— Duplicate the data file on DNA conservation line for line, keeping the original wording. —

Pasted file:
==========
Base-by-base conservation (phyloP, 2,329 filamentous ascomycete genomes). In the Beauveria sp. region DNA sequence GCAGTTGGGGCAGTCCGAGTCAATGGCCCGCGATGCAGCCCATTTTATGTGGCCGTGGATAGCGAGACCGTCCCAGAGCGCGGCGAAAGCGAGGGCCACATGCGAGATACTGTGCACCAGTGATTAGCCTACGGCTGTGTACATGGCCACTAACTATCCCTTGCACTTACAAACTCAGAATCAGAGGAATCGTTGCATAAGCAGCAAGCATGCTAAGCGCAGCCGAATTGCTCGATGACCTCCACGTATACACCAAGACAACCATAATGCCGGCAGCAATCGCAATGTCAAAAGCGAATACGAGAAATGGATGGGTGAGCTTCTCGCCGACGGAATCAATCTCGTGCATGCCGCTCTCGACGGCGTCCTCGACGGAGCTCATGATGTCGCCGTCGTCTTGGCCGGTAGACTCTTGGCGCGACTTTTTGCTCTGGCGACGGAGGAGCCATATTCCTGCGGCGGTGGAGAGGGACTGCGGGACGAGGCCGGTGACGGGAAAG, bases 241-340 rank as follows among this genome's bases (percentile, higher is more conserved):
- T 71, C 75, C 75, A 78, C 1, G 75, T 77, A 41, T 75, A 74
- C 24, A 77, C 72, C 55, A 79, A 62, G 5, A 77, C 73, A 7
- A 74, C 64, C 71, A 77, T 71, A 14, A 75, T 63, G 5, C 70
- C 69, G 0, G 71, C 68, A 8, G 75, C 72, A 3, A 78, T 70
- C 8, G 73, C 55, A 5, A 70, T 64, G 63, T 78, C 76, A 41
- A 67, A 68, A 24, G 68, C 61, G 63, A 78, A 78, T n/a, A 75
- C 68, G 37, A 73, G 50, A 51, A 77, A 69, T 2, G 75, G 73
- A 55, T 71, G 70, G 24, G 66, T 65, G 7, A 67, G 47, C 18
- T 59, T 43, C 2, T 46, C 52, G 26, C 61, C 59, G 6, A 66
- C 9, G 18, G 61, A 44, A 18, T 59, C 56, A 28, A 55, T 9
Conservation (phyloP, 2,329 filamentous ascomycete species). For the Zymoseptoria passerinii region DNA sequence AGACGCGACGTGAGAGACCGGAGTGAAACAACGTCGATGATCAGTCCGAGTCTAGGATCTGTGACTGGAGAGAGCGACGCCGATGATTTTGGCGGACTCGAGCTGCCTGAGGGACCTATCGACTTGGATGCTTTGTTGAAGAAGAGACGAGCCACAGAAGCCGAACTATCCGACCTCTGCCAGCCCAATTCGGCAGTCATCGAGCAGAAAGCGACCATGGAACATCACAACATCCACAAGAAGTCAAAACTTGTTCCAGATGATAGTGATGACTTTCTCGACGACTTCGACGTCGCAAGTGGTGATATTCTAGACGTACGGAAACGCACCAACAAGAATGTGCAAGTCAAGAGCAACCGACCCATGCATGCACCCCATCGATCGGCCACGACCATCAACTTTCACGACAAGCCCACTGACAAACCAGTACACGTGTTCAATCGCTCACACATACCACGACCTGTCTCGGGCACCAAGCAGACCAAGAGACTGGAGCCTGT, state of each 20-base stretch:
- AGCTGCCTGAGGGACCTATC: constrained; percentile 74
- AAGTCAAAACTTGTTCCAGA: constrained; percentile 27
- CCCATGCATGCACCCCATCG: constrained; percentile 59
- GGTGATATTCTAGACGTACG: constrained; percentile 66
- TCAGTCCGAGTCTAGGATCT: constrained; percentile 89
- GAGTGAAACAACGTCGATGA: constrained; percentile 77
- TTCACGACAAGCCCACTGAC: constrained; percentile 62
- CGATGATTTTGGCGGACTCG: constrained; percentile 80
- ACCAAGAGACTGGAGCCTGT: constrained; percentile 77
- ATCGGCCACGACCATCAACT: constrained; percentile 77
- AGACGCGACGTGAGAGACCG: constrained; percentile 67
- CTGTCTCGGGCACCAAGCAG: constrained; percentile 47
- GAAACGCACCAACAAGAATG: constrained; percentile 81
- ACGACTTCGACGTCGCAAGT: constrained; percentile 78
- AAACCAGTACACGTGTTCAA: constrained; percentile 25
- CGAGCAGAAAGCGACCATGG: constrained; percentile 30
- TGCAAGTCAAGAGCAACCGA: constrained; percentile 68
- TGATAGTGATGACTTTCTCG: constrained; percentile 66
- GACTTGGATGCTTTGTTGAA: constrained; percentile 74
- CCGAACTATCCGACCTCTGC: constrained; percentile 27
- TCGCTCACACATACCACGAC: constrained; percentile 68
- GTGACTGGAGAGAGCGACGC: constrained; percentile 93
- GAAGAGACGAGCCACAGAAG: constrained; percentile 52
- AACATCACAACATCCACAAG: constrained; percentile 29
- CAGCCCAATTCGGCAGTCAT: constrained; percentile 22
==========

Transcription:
Base-by-base conservation (phyloP, 2,329 filamentous ascomycete genomes). In the Beauveria sp. region DNA sequence GCAGTTGGGGCAGTCCGAGTCAATGGCCCGCGATGCAGCCCATTTTATGTGGCCGTGGATAGCGAGACCGTCCCAGAGCGCGGCGAAAGCGAGGGCCACATGCGAGATACTGTGCACCAGTGATTAGCCTACGGCTGTGTACATGGCCACTAACTATCCCTTGCACTTACAAACTCAGAATCAGAGGAATCGTTGCATAAGCAGCAAGCATGCTAAGCGCAGCCGAATTGCTCGATGACCTCCACGTATACACCAAGACAACCATAATGCCGGCAGCAATCGCAATGTCAAAAGCGAATACGAGAAATGGATGGGTGAGCTTCTCGCCGACGGAATCAATCTCGTGCATGCCGCTCTCGACGGCGTCCTCGACGGAGCTCATGATGTCGCCGTCGTCTTGGCCGGTAGACTCTTGGCGCGACTTTTTGCTCTGGCGACGGAGGAGCCATATTCCTGCGGCGGTGGAGAGGGACTGCGGGACGAGGCCGGTGACGGGAAAG, bases 241-340 rank as follows among this genome's bases (percentile, higher is more conserved):
- T 71, C 75, C 75, A 78, C 1, G 75, T 77, A 41, T 75, A 74
- C 24, A 77, C 72, C 55, A 79, A 62, G 5, A 77, C 73, A 7
- A 74, C 64, C 71, A 77, T 71, A 14, A 75, T 63, G 5, C 70
- C 69, G 0, G 71, C 68, A 8, G 75, C 72, A 3, A 78, T 70
- C 8, G 73, C 55, A 5, A 70, T 64, G 63, T 78, C 76, A 41
- A 67, A 68, A 24, G 68, C 61, G 63, A 78, A 78, T n/a, A 75
- C 68, G 37, A 73, G 50, A 51, A 77, A 69, T 2, G 75, G 73
- A 55, T 71, G 70, G 24, G 66, T 65, G 7, A 67, G 47, C 18
- T 59, T 43, C 2, T 46, C 52, G 26, C 61, C 59, G 6, A 66
- C 9, G 18, G 61, A 44, A 18, T 59, C 56, A 28, A 55, T 9
Conservation (phyloP, 2,329 filamentous ascomycete species). For the Zymoseptoria passerinii region DNA sequence AGACGCGACGTGAGAGACCGGAGTGAAACAACGTCGATGATCAGTCCGAGTCTAGGATCTGTGACTGGAGAGAGCGACGCCGATGATTTTGGCGGACTCGAGCTGCCTGAGGGACCTATCGACTTGGATGCTTTGTTGAAGAAGAGACGAGCCACAGAAGCCGAACTATCCGACCTCTGCCAGCCCAATTCGGCAGTCATCGAGCAGAAAGCGACCATGGAACATCACAACATCCACAAGAAGTCAAAACTTGTTCCAGATGATAGTGATGACTTTCTCGACGACTTCGACGTCGCAAGTGGTGATATTCTAGACGTACGGAAACGCACCAACAAGAATGTGCAAGTCAAGAGCAACCGACCCATGCATGCACCCCATCGATCGGCCACGACCATCAACTTTCACGACAAGCCCACTGACAAACCAGTACACGTGTTCAATCGCTCACACATACCACGACCTGTCTCGGGCACCAAGCAGACCAAGAGACTGGAGCCTGT, state of each 20-base stretch:
- AGCTGCCTGAGGGACCTATC: constrained; percentile 74
- AAGTCAAAACTTGTTCCAGA: constrained; percentile 27
- CCCATGCATGCACCCCATCG: constrained; percentile 59
- GGTGATATTCTAGACGTACG: constrained; percentile 66
- TCAGTCCGAGTCTAGGATCT: constrained; percentile 89
- GAGTGAAACAACGTCGATGA: constrained; percentile 77
- TTCACGACAAGCCCACTGAC: constrained; percentile 62
- CGATGATTTTGGCGGACTCG: constrained; percentile 80
- ACCAAGAGACTGGAGCCTGT: constrained; percentile 77
- ATCGGCCACGACCATCAACT: constrained; percentile 77
- AGACGCGACGTGAGAGACCG: constrained; percentile 67
- CTGTCTCGGGCACCAAGCAG: constrained; percentile 47
- GAAACGCACCAACAAGAATG: constrained; percentile 81
- ACGACTTCGACGTCGCAAGT: constrained; percentile 78
- AAACCAGTACACGTGTTCAA: constrained; percentile 25
- CGAGCAGAAAGCGACCATGG: constrained; percentile 30
- TGCAAGTCAAGAGCAACCGA: constrained; percentile 68
- TGATAGTGATGACTTTCTCG: constrained; percentile 66
- GACTTGGATGCTTTGTTGAA: constrained; percentile 74
- CCGAACTATCCGACCTCTGC: constrained; percentile 27
- TCGCTCACACATACCACGAC: constrained; percentile 68
- GTGACTGGAGAGAGCGACGC: constrained; percentile 93
- GAAGAGACGAGCCACAGAAG: constrained; percentile 52
- AACATCACAACATCCACAAG: constrained; percentile 29
- CAGCCCAATTCGGCAGTCAT: constrained; percentile 22